I have a love-hate relationship with this time of year. It’s not like this every year. 2012 seems to be a little extreme.
I love this time of year because . . . well, what’s not to love about fall? You don’t need or yearn for air conditioning. Nature puts on a great show. I love fall colors that contain more than yellow!
Sweatshirts and sweaters aren’t an idea, but a reality. So are my chacos; they’re still wearable much of the time.
Another plus for this season? My birthday. It’s on Thursday, just in case you’re wondering. It’s not that I’m enamored with growing older, it’s just fun to have a day where people greet you with extra brightness. Neither does it hurt that there may be a present or two, or time with friends. (No pressure though! Really . . . you know, unless you REALLY want to.)
The hate part? Election day. Well, not so much the actual day, but the season of incessant campaigning preceding the day. Once upon a time, back in the far reaches of my mind, I liked government. I loved the electoral process. I found election years fun. Like I said, it was a while ago.
Lately I’ve been thankful that I don’t watch much broadcast TV. When I do, it feels like I’m caught in the middle of a mud-slinging fest. One advertisement tells me the positive contributions of a candidate. The next tells me why the previous ad was a lie. Numbers about spending, the deficit, potential problems, employment and/or unemployment spin at me before I have a chance to evaluate what I’m being told. Most of the time it relates to the fallacies of the opposing candidate’s view not the truths of the candidate who approves the message currently assaulting me.
I’ve arrived at a few sad conclusions. The first is, you can spin most things. My dad always said, “Figures don’t lie, but liars can figure.” If I took everything spun at me, the only logical conclusion is both the major candidates are consummate liars. (I’m not going there.)
The second is, there’s no clear cut choice for me. I’ve taken numerous quizzes online to determine which candidate most closely represents my beliefs about life in the USA and how this nation should be governed. They make me a little crazy. Everything is stark contrast. I’m much more middle ground. I agree with one candidate on a few points, the other candidate on a few different points, and neither on many.
I take my responsibility to vote seriously. I’m praying about it because I’m still undecided at this point. I don’t see a good choice.
I can live with that. I know neither of the candidates truly expresses my point of view. That’s not what chagrins me.
What vexes me are my friends and their reactions to election season. There are a few who simply report news pieces. These don’t bother me. They have figures and statements that more or less report the way things are. (I’m not naive enough to think the news is completely unbiased.) Those friends are actually in the minority.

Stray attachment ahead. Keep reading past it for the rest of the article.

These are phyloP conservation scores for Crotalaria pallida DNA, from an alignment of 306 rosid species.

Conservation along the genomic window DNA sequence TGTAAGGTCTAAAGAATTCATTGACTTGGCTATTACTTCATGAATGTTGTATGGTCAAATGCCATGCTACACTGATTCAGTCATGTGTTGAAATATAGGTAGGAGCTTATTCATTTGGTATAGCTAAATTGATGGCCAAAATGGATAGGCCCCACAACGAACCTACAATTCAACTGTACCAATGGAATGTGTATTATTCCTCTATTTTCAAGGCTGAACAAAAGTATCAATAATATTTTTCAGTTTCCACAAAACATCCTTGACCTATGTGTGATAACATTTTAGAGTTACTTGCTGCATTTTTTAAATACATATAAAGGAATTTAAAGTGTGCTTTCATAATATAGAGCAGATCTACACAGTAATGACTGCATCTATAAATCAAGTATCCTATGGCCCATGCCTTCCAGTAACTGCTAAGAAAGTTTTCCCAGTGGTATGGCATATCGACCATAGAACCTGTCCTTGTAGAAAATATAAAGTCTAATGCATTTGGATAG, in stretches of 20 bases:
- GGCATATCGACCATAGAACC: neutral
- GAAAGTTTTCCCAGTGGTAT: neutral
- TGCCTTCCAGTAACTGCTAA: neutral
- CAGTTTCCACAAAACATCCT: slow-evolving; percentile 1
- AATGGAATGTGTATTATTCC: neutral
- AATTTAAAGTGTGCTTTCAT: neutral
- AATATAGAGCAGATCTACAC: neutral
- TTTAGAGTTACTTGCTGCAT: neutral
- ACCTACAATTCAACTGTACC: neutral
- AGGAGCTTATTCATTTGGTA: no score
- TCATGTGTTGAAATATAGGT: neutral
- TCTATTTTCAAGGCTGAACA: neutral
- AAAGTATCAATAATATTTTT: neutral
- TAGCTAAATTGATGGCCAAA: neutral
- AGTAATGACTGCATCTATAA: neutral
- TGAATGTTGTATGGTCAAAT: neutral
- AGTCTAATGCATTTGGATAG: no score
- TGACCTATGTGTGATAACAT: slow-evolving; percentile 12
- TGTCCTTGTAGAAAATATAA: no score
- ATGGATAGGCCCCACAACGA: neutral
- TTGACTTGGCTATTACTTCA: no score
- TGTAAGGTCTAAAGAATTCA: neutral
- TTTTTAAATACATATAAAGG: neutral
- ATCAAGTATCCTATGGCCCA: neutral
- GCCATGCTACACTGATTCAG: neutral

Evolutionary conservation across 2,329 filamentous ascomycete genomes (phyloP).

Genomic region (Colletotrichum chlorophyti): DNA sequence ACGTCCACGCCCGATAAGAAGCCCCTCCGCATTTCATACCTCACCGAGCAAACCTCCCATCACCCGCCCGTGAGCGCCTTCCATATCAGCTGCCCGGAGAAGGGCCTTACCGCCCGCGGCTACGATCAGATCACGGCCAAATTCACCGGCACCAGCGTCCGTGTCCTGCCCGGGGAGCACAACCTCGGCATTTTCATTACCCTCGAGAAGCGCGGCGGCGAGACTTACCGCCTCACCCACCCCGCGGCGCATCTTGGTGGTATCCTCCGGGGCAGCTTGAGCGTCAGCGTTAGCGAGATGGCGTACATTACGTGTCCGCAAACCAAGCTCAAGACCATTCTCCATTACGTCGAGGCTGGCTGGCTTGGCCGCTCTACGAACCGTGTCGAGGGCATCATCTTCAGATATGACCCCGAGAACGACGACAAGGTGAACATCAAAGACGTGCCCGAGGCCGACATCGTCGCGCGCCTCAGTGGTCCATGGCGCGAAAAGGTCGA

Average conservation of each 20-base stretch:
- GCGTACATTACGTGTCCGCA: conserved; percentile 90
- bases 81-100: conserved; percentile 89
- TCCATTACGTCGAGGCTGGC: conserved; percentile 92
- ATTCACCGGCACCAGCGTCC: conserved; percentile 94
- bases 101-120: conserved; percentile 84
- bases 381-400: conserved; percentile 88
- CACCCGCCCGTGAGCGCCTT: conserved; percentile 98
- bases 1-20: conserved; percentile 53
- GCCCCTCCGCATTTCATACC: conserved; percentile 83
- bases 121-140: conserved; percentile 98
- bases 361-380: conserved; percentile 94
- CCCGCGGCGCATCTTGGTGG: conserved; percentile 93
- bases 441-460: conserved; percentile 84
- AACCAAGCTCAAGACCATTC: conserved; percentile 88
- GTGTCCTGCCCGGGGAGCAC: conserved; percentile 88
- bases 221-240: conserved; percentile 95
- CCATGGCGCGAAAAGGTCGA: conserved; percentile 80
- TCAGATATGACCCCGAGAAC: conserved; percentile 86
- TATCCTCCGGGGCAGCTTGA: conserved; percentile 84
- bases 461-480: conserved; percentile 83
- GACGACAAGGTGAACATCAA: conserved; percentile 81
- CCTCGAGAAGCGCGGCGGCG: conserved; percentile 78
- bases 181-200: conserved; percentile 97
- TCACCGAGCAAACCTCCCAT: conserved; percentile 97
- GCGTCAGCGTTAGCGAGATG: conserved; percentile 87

The vitriolic spew I’ve been reading lately (especially on facebook) embarrasses me. Posts decrying the President as either 1. a stinking liar or 2. unAmerican or both or something else that’s fairly unfounded overtake my newsfeed some days. Other days I’m inundated with articles on why Governor Romney will usher in the end of the world if he’s elected.
I know those pieces are out there. I would love people to consider that they’re op-ed pieces and not undeniable fact. I would love those who post these things to consider that condemning anyone who disagrees with their political viewpoint (even if it’s just by posting a link to someone else’s words) and then proclaiming Jesus’ love in the surrounding posts doesn’t seem convincing to me. In fact, it’s down right embarrassing.
I’m not discomfited for me. I’m shamed for them. I want to yell, “Come on people!! Don’t just speak or post. Think first!! Don’t be lazy. Work out the meaning of your post.”
Richard Mouw, president of Fuller Theological Seminary, is purported to have said, ““A lot of people today who have strong convictions are not very civil and a lot of people who are civil don’t have very strong convictions. What we really need is convicted civility.” I’d love to see this become the basis of discourse not only in our face to face meetings but also on more public (and less personal) forums like facebook.
I don’t want you to abdicate your firmly held beliefs and convictions. I want you to be civil. I want you to acknowledge not one candidate has ALL the answers or theverybestplanofalltimetohelpthisnation. I don’t want you to rudely decry the other candidate. I don’t think any of you would be sneeringly rude in person; why do it online? I don’t think that’s too much to ask.
What do you think of this season?
photo courtesy of Dan Hankins on flickr creative commons